Everyone likes to know that they are getting better and improving at the things that they do. The greater the importance of that activity and the more we choose to invest in it, then the more we want to see results. In many activities, these results are measured in terms of improvement based on what is produced at the end of a particular time or project. This then gives us a checkpoint or benchmark to identify with just how much better we are becoming in between these times.
While this works well for most activities, within the traditional martial arts it is not simply enough to produce a final improved product to be put on display at gradings, demonstrations, or for personal satisfaction. As we are often both our own worst critics and also our own worst advisor, how can we ever really know what our level of progression is with any honesty, or truthfulness? How do we put distance between our own sense of self? And how do we find honest clarity on our own understanding of what we are doing vs what we are attempting to achieve?
The simple answer is that we do not.
When we work in self-review, we must always try to do so from the viewpoint of the Vicarious Appraiser, the person who has a vested interest and wants to see the best result in the outcome but only as imagined or witnessed against a tangible target.
This is essentially why we have a grading syllabus and we rely on the examiner to apply an honest and truthful method of approach to our advancement and capability during the completion of a grading examination.
Every instructor wants to see their students do well, but the very best want to see them take their training and progress it beyond what they themselves are not yet capable of. In order to do this they have to bear witness to a students progress and demosntrations without the hinderances of the emotional ego or baggage which we have in other aspects of our lives.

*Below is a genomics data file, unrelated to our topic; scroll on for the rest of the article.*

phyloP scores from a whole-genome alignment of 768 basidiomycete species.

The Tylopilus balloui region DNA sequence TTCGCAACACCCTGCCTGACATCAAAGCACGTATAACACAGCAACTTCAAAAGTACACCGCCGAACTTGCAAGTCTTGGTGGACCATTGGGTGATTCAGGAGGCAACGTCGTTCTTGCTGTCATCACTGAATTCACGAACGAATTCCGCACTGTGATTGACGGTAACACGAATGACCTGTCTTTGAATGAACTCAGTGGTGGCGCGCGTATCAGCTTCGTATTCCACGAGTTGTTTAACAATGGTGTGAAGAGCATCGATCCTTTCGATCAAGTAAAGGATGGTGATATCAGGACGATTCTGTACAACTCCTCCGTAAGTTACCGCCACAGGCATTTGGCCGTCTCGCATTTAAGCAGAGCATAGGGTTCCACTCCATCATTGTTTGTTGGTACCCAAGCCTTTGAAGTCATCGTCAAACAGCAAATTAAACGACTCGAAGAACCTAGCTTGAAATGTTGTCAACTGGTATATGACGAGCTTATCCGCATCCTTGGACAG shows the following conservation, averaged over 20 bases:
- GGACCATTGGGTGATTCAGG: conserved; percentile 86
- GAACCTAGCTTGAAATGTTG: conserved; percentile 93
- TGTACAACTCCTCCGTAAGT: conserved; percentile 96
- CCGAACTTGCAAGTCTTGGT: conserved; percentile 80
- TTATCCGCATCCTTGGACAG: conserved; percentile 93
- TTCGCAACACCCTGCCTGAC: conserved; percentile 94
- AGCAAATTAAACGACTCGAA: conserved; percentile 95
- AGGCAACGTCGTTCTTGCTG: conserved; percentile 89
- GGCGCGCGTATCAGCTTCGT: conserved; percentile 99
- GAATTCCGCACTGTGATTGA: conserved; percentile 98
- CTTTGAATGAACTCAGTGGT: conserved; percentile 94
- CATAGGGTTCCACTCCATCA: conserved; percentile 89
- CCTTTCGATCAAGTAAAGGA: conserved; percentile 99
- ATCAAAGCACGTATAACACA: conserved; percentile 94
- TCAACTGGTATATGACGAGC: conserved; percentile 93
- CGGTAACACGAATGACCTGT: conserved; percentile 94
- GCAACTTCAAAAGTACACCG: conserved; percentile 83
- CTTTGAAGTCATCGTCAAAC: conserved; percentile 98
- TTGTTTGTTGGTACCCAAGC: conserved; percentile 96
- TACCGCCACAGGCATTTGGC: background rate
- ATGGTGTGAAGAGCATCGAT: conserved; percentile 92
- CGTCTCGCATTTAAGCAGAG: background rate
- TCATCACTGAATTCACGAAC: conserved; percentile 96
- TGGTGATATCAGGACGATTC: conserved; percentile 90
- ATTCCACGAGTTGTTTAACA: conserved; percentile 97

The appraiser must want to see success and to give encouragement toward that goal, yet also must be freed from the bonds of sympathy when those goals are not met. The position takes is one of Judge, Jury and indeed Exeutioner all of which must be passed without malice or discontentment, but which comes from a place of understanding with regard to the proper and correct technique, attitude, focus, and respect for the future of the student, the club, and the art itself. If that involves the failure of that student to progress to the next grade hen that must be what it is. Without bias.
So for students who seek to undertake a grading, what then?
My advice is to go into it with the proper spirit and not want to merely show off and showcase the skills you have learned but instead display that you know what it takes to start and finish each movement exactly at the level required to satisfy not just yourself, but the assessor. You must never forget that deep down the grading assessor wants you to succeed above all else, they ant to see you at your prime on the day, they want to sit and watch and be happy with your demonstration of your progress in your chosen art. Yet, just like the assessor the student must also be detatched from the need for success and must get out of their in-head thinking and instead just perform the movements.
In essence what each and every assessor wants to see is not what you can do, but how much you understand and demonstrate what is required to be where you are going in the months and years to come.
Within the grading, the vicarious assessor is not looking at who you are now and what you are doing in that moment, but are hoping for a glimpse through the forest of who you will one day become. Do not contend yourself with who they are, what they appear to be or what you feel they may be thinking.
All they seek to do is genuinely lead you toward the next stage, sometimes with care and other times with clarity, but always forward and always that little more knowledgeable and, one can hope, wiser to the path.